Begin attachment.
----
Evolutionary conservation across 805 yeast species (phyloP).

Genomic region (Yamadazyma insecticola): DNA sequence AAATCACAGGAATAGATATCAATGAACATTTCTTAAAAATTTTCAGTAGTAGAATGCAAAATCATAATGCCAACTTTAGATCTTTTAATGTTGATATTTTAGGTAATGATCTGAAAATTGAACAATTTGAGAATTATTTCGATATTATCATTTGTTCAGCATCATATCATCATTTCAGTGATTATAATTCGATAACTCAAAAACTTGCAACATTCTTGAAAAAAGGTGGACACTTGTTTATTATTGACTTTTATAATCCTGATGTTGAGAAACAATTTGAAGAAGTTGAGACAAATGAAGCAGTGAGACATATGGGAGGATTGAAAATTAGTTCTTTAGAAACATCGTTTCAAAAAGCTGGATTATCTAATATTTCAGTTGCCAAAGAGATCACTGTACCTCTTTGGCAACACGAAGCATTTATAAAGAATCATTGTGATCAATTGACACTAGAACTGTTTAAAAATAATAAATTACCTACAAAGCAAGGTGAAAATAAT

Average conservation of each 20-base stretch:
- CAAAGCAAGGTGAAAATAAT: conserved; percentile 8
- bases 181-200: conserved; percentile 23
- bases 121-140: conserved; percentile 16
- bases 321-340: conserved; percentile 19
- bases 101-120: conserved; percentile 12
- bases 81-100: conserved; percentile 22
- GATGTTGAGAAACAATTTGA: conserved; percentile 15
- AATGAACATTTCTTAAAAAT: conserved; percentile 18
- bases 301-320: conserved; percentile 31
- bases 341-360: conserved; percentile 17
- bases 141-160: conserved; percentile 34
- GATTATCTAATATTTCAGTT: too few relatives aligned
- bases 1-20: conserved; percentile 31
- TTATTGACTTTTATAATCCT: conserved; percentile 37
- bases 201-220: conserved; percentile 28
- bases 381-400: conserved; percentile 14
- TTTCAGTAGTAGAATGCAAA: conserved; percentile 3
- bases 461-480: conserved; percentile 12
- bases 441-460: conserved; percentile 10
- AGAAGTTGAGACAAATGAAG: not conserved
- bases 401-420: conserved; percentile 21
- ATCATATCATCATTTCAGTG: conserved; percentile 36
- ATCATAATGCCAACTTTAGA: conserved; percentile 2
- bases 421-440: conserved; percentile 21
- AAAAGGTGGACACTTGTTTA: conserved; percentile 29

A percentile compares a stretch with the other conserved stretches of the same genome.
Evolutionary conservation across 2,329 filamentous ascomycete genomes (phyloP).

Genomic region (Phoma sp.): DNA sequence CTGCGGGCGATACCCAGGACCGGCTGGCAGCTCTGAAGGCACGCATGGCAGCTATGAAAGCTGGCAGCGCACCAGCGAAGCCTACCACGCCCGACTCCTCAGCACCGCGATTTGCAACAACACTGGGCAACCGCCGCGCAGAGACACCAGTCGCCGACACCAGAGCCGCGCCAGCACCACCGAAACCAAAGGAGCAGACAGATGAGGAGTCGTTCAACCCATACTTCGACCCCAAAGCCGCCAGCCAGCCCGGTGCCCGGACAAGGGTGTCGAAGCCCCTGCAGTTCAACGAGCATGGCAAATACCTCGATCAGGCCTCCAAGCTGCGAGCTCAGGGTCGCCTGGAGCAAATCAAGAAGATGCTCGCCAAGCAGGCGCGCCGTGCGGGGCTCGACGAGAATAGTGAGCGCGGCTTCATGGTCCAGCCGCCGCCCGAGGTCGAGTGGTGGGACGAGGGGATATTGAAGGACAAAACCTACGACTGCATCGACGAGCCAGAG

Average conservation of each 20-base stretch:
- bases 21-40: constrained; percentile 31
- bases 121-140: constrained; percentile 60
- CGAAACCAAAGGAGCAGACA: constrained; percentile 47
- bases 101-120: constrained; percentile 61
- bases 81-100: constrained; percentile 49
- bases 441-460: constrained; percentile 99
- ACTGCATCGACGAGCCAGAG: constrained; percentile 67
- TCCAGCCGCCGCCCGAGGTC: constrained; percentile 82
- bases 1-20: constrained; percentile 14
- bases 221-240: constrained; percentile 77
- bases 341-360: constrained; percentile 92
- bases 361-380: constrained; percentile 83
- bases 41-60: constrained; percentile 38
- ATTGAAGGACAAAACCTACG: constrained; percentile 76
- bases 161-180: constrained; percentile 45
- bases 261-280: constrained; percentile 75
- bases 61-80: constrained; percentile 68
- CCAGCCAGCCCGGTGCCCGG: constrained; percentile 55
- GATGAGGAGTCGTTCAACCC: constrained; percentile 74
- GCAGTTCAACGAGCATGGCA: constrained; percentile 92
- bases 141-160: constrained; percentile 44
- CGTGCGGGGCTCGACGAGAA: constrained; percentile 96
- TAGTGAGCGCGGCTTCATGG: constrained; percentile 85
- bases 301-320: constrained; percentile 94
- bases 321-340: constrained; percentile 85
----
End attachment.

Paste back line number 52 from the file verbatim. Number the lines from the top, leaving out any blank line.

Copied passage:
- GCAGTTCAACGAGCATGGCA: constrained; percentile 92